July 8: Officer in motorcycle accident (Queensland Times)
Um... Yes? Officer of what?
A POLICE officer from the State Traffic Task Force was injured in an accident on the Ipswich Motorway yesterday.
Oh, right. Police. Why couldn't you say so?
Okay, in all honesty it was probably a reasonable assumption to make and a reasonable headline.
The officer was conducting highway patrols on a motorcycle, which ran into the back of a Subaru sedan on the Brisbane-bound lanes at Redbank – near the Shell service station – about 12.27pm.
Now I, as a motorcyclist who has been pulled over by the police for doing something technically illegal but safe (riding on the verge past near-stationary traffic), am finding it hard not to giggle at this point, with a touch of schadenfreude.
Police officers are extremely highly trained and have extremely good bikes - BMW, Yamaha and Honda tourers that aren't cheap even before all the police gear gets bolted on. Exactly how did he manage that? I'm guessing that if the car did something extremely wrong somebody, a colleague perhaps, but definitely somebody would have booked the driver then and there.
And the Ipswich Motorway is a horribly inadequate road, but midday is not the really busy time.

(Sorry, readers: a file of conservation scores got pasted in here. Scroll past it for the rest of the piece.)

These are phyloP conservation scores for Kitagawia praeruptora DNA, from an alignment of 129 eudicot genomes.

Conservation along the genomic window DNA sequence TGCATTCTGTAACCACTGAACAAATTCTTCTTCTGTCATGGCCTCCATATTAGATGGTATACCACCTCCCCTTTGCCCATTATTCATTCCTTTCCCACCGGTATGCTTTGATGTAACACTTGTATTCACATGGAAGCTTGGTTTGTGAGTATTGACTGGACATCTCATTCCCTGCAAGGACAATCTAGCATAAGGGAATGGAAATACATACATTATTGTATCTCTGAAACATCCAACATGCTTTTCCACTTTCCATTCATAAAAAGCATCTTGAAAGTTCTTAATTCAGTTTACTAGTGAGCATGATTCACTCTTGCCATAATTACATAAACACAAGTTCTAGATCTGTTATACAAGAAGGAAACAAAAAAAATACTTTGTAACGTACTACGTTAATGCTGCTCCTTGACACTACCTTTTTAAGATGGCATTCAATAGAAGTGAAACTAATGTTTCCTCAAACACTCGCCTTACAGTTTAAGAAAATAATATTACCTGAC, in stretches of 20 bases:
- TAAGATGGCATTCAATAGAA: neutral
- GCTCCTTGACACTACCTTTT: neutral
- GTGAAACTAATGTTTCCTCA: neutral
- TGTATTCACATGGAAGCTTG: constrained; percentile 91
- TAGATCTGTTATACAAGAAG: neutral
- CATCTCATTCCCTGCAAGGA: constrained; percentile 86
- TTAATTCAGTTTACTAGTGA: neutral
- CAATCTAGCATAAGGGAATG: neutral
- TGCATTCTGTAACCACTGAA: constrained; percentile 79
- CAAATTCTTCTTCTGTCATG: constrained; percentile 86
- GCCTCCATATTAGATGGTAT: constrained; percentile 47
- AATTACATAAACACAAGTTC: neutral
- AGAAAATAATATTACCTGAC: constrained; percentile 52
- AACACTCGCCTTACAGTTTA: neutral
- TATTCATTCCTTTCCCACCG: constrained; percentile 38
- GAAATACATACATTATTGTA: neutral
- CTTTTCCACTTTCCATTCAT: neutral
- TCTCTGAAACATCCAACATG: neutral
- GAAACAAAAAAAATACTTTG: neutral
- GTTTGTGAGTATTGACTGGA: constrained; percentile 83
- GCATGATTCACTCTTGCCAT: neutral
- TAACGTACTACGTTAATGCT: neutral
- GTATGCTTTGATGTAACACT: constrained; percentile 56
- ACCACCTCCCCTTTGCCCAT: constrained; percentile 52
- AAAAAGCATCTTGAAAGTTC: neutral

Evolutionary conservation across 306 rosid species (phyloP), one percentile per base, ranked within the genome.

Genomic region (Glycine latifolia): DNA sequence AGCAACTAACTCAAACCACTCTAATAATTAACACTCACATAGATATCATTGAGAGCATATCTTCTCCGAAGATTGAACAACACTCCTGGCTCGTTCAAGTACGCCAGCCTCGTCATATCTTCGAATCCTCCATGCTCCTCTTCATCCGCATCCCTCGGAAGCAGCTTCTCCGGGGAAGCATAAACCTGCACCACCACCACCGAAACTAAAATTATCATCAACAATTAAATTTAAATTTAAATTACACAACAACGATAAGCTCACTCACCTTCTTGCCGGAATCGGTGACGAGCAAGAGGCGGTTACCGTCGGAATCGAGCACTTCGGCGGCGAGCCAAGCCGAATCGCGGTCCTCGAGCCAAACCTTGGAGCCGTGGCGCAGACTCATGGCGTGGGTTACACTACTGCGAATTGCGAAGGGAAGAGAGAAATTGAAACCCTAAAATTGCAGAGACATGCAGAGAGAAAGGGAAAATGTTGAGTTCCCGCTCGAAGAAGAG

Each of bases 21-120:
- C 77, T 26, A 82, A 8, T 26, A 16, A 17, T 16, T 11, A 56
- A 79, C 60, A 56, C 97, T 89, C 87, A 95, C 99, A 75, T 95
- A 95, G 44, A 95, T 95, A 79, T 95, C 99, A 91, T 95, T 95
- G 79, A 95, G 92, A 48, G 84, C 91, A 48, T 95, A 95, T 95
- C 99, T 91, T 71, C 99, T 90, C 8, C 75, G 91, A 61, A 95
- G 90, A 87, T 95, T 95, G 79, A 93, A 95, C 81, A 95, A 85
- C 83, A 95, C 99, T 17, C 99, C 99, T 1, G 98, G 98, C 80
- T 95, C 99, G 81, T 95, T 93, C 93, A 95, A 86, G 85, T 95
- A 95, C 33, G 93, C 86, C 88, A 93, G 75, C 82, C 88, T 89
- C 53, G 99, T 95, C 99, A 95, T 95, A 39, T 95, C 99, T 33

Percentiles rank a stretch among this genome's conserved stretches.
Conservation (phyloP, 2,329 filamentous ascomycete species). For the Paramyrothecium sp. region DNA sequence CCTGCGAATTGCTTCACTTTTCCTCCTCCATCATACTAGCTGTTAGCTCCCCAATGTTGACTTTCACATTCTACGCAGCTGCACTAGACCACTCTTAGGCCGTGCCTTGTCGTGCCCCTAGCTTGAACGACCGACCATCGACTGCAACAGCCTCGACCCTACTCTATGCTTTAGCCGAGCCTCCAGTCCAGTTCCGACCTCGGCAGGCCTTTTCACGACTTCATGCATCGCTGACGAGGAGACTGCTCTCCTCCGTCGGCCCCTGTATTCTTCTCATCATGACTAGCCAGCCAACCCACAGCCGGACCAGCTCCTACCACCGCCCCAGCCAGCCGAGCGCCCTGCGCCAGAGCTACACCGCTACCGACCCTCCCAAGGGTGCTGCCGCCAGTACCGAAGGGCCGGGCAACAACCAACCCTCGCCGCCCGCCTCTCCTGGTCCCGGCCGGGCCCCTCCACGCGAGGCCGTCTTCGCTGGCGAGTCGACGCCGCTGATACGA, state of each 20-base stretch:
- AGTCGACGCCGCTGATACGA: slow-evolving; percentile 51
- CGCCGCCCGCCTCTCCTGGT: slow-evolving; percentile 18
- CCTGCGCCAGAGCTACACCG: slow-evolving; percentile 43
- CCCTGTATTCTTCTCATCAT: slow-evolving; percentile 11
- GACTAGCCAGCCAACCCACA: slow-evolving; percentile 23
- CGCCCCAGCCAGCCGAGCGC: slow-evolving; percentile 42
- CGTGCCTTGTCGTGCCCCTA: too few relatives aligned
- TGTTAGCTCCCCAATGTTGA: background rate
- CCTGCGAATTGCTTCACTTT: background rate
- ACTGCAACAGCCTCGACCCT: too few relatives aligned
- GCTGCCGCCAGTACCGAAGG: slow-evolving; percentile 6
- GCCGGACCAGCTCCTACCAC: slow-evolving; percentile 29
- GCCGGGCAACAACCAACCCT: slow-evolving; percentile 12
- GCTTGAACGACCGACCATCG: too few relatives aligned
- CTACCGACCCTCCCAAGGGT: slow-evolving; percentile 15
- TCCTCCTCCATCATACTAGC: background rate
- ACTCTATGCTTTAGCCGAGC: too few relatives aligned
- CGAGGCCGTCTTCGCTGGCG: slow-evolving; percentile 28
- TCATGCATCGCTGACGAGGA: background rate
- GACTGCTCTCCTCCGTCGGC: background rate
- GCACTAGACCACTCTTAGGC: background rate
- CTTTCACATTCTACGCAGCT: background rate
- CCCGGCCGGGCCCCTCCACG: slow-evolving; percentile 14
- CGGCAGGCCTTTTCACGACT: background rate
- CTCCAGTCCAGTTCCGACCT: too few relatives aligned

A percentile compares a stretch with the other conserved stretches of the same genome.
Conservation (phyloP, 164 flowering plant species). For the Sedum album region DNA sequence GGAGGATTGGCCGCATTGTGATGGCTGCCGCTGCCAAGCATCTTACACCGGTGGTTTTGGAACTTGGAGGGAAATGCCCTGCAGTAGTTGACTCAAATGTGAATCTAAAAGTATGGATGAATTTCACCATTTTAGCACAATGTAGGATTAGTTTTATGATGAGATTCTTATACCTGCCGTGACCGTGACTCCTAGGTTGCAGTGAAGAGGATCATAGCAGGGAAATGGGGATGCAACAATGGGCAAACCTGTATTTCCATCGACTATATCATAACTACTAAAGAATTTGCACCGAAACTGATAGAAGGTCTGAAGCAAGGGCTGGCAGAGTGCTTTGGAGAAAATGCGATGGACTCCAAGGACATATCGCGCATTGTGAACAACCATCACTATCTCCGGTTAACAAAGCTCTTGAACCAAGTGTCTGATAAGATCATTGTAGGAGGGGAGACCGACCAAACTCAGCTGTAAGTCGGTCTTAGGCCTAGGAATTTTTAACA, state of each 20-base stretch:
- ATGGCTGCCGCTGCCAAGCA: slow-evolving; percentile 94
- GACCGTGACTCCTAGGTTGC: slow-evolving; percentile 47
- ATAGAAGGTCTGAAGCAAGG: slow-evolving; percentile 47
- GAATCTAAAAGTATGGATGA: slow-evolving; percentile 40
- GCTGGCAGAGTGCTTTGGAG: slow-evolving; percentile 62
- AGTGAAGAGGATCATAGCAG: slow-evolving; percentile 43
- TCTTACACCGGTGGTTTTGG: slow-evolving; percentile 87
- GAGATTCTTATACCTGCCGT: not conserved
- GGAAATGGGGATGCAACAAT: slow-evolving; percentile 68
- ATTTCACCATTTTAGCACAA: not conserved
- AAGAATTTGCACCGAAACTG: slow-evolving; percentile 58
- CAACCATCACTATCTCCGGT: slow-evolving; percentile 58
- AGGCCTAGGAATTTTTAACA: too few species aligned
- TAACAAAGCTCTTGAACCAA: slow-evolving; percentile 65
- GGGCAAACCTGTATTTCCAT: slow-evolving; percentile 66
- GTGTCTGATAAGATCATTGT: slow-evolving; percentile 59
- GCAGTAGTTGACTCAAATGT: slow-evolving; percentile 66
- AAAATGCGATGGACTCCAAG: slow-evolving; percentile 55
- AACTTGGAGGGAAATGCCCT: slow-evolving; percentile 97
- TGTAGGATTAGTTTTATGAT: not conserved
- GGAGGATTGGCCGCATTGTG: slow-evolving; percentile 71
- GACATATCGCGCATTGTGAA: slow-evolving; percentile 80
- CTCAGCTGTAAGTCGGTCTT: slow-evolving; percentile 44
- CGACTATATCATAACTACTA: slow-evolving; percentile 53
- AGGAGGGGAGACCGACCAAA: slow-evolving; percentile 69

He didn't require hospitalisation, so it wasn't even a big shunt.
What interests me, however, is that the police have launched a departmental inquiry, not "forensic accident investigators will examine the scene."
Okay, one more:
July 14: Man injured in motorbike crash (ABC News Online)
Ummm... Yes? That's generally what happens.
This story has a byline, and that means we can assume a slightly looser, flowing style of writing, and that's what we get.
This may well be the first article that I really can't fault.
Man lost control in a jump while riding a dirt bike and training for a race, hit a tree, suffered spinal injuries, was taken to hospital. As an added bonus, the helicopter service provided two pictures, although they really don't add all that much except atmosphere.
There aren't any really unanswered questions here. I'm not sure it's of any interest at all outside the circle of locals and dirt bike riders, but it's not a bad little item.

Monday, 12 July 2010